Mapping Data from SlaveVoyages.org
In this tutorial, we’ll go through what it takes to download data from the SlaveVoyages.org database and prepare that data for mapping in the software QGIS. This is essentially a three-step process. First, we need to utilize SlaveVoyages.org website interface to filter out the dataset we want to work with and then download that dataset. The next step is to modify and expand two aspects of that data—port locations and the year of the journey. Finally, we’ll load this data into QGIS and apply a simple data visualization.
Here’s what you’ll need to complete this tutorial:
Our first step is fairly straightforward, especially if you’re already familiar with the characteristics of the slave voyages database and the website’s basic layout. For the purpose of this tutorial, we’ll do a very basic filtering of the data based on a year range, but there are many other filters you could apply depending on your research question.
The data you can download from SlaveVoyages.org is rich, but it does not yet have all the necessary information to easily map it in software like QGIS. It only has a single column of information for locations, and that information can vary from a city name, to a country name, to a general area of ports. Normally, we would ask a program like QGIS to geocode our locations in order to map them. Geocoding is when a program takes a place name, searches for a match in its locational database, and returns latitude and longitude coordinates to plot that place as a point on the map. This process works best when you have at least city and country information, presented in separate columns.
But, as we’ve just noted, SlaveVoyages data does not come with all that information. The main reason is that this historical data, in many cases, does not easily correspond to modern day city, state, and country names. Sometimes the historical record itself is unclear. For that reason, we need to take another approach.
Thankfully, the SlaveVoyages project team has created a separate spreadsheet that lists the latitude and longitude coordinates for the most common ports in their database. It’s the “slave-voyages-ports.csv” file you opened or downloaded at the beginning of the tutorial, but in case you forgot you can access the file here.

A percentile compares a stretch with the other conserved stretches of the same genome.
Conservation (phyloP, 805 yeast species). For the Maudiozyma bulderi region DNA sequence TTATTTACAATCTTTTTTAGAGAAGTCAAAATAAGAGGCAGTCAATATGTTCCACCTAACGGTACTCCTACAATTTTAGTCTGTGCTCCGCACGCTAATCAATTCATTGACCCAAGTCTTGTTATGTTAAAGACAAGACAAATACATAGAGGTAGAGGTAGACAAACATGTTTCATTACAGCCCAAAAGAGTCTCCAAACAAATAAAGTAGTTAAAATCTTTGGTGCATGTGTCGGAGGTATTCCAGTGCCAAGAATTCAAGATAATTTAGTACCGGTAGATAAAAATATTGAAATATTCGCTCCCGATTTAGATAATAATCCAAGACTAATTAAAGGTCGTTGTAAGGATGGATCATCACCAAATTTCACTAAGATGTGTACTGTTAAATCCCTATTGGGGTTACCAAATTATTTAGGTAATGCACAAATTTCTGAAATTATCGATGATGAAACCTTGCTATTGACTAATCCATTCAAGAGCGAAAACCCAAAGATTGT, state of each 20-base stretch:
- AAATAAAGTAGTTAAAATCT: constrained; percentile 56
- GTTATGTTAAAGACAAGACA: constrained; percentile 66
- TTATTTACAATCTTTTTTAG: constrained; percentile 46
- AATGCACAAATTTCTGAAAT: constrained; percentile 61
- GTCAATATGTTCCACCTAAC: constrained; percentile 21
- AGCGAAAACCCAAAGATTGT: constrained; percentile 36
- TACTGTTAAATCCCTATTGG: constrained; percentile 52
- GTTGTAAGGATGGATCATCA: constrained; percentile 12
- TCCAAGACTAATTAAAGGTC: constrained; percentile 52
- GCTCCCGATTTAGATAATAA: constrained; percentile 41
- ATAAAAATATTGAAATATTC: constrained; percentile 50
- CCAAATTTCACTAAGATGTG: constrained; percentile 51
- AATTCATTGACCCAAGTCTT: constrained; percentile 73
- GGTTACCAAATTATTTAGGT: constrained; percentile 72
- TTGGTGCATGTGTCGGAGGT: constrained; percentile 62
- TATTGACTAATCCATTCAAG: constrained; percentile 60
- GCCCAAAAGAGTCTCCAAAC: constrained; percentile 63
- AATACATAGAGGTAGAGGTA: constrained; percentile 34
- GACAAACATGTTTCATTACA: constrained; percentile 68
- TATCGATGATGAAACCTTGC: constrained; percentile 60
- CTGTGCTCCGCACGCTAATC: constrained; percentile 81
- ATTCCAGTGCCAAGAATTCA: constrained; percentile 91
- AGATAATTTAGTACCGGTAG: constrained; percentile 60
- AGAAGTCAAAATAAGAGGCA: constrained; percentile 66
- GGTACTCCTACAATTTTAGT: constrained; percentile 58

We can use this ports spreadsheet in conjunction with the data we’ve downloaded to autofill the locational data we need. We will do this all in a spreadsheet, before we ever load it into QGIS, using a relatively simple formula called VLOOKUP. You can use either Excel or Google Sheets.
Before we use VLOOKUP, however, we’ll do a quick transformation of the Year column in our sv-1750-1808.xls spreadsheet. This will help us down the line when we want to apply a timeline animation feature. The timeline plugin in QGIS requires a full date rather than just a year, so we’ll simply add a January 1st to each year. Although this is not the precise month and day, it will make the timeline work and we’ll be able to just display the year.
To get started, open the sv-1750-1808.xls spreadsheet in either Excel or Google Sheets. Then follow these steps:
Before we proceed to loading data into QGIS, a quick note about why we needed to create two separate CSV files rather than simply adding more columns to the original spreadsheet. A GIS program assigns a single geographical representation (a point, a line, or a polygon) to each row in a given spreadsheet. That means that we have to create a new spreadsheet for each set of points we want to show on the map. In our case, we have the locations of where captives were purchased (embark) and where they were sold (disembark). Now that we have separated those locations, loading them into QGIS is a fairly simple process.
Seeing clusters of points on a map can be useful, but when we get a larger number of points that overlap and that spread over large geographic areas, it can be helpful to have other ways of representing those locations. More than that, there may be additional data attributes for those points—in our case, the number of captives that arrived at the first port, as a proxy for the overall size of that particular voyage—that would be meaningful to show.
One approach to show that additional data is through graduated symbols. Basically, what this does is take the particular column of data you want to focus on, calculate an appropriate set of number ranges, sort your points into those ranges, and then represent each range with a set size of circle symbol. In action, this means that your points on the map will be resized in proportion to the number of captives transported to that particular stop.
You’ll note that many of your points are still overlapping, so in a sort of bullseye formation. This is due to the fact that ports received multiple stops, and because each of those stops is represented by exactly the same lat-long, and because we are visualizing data over a range of years. There are a few ways of dealing with this issue that will go over the next tutorial. For now, you can zoom in to particular locations (i.e. the Caribbean) to see the difference between sites.
Be sure to save your project and take a screenshot to upload on Canvas. If you would like to save your map as an image, in the top menu select Project > Import/Export > Export map to image.
The land on which we gather is the unceded territory of the Awaswas-speaking Uypi Tribe. The Amah Mutsun Tribal Band, comprised of the descendants of indigenous people taken to missions Santa Cruz and San Juan Bautista during Spanish colonization of the Central Coast, is today working hard to restore traditional stewardship practices on these lands and heal from historical trauma.
The land acknowledgement used at UC Santa Cruz was developed in partnership with the Amah Mutsun Tribal Band Chairman and the Amah Mutsun Relearning Program at the UCSC Arboretum.